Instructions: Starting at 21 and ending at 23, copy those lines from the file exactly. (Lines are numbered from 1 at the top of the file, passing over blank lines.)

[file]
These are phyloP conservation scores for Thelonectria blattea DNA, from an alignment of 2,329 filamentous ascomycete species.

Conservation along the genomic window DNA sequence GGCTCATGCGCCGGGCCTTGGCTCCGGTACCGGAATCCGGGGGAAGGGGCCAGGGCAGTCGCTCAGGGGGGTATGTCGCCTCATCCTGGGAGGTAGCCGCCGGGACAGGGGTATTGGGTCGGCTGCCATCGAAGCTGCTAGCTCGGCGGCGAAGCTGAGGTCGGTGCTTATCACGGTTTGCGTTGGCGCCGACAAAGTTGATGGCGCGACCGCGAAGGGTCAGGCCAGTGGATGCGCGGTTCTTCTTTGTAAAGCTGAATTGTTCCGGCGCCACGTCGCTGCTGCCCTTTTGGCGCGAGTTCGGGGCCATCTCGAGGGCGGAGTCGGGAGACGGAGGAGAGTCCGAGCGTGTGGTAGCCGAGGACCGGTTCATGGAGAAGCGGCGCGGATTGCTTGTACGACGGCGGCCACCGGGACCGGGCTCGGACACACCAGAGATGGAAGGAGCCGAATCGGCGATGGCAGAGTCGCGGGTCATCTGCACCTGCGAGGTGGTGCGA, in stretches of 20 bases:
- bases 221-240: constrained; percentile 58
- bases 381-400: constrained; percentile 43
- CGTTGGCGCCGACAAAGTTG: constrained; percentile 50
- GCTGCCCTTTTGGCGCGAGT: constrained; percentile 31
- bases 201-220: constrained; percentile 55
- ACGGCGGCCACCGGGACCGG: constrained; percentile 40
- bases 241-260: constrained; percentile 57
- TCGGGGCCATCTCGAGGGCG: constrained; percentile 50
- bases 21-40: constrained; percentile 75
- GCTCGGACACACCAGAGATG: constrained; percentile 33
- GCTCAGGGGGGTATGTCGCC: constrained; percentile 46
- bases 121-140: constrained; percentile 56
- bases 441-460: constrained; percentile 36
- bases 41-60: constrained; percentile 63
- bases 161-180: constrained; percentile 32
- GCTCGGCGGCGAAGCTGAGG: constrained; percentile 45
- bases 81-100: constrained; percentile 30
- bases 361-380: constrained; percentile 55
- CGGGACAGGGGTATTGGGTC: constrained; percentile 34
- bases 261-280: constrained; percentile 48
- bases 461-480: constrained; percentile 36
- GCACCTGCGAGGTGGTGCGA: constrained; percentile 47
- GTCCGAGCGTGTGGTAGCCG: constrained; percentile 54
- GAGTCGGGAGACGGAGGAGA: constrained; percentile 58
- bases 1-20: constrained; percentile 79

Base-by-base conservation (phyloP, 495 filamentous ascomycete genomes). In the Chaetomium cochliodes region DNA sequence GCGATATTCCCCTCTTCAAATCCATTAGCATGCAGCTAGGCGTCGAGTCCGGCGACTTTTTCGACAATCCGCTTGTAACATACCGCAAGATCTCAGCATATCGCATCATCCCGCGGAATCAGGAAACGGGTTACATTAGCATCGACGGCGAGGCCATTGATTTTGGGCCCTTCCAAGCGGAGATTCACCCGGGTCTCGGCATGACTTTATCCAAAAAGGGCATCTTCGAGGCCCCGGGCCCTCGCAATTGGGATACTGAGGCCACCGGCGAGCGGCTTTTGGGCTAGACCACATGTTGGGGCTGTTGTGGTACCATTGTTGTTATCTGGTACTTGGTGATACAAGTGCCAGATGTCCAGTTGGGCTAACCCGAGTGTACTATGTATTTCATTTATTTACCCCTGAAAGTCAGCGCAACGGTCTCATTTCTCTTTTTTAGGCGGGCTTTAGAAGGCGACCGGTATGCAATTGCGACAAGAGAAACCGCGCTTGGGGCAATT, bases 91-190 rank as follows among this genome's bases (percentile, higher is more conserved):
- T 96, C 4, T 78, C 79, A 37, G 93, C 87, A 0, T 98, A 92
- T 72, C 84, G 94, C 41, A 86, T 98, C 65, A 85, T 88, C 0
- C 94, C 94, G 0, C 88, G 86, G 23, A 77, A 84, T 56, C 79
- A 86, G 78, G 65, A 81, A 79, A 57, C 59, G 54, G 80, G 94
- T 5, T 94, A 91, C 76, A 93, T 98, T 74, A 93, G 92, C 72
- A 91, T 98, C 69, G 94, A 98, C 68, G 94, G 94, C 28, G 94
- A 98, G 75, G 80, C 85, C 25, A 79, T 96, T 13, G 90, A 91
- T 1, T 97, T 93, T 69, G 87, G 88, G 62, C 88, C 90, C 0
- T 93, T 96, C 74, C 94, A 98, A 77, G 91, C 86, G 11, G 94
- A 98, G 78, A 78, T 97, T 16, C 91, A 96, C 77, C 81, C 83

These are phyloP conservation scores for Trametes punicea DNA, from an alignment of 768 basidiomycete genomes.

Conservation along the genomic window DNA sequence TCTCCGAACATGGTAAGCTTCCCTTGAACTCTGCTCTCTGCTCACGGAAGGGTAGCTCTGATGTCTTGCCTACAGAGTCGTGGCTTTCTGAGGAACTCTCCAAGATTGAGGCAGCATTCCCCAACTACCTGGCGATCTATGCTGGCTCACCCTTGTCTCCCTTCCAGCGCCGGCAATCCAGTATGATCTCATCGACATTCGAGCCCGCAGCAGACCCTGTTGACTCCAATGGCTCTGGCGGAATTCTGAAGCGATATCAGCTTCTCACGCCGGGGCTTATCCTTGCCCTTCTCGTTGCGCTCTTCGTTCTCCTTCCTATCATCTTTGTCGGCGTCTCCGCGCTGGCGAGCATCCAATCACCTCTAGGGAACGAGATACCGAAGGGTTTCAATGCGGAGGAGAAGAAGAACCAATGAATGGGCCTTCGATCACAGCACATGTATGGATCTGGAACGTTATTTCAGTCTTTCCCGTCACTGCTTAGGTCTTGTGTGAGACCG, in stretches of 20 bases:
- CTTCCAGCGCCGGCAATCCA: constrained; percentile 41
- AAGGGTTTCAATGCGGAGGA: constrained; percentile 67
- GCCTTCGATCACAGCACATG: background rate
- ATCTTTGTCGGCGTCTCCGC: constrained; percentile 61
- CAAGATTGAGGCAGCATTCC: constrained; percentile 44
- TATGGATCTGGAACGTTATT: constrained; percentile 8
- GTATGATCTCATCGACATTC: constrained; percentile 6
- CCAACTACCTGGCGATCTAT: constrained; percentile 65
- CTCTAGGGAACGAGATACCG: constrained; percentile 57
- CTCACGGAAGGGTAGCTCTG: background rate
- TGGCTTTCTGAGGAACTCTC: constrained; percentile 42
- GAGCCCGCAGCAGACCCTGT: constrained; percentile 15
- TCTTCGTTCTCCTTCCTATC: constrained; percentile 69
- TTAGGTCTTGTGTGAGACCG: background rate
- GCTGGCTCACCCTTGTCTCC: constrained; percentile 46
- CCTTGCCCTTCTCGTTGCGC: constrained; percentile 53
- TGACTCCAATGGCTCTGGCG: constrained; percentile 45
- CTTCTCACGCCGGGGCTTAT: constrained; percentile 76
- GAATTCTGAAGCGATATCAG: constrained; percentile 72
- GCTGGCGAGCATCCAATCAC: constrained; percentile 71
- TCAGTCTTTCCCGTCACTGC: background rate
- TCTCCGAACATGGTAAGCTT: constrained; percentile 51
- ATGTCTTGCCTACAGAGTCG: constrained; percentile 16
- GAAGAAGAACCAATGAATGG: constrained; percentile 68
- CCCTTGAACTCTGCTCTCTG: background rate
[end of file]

- CGGGACAGGGGTATTGGGTC: constrained; percentile 34
- bases 261-280: constrained; percentile 48
- bases 461-480: constrained; percentile 36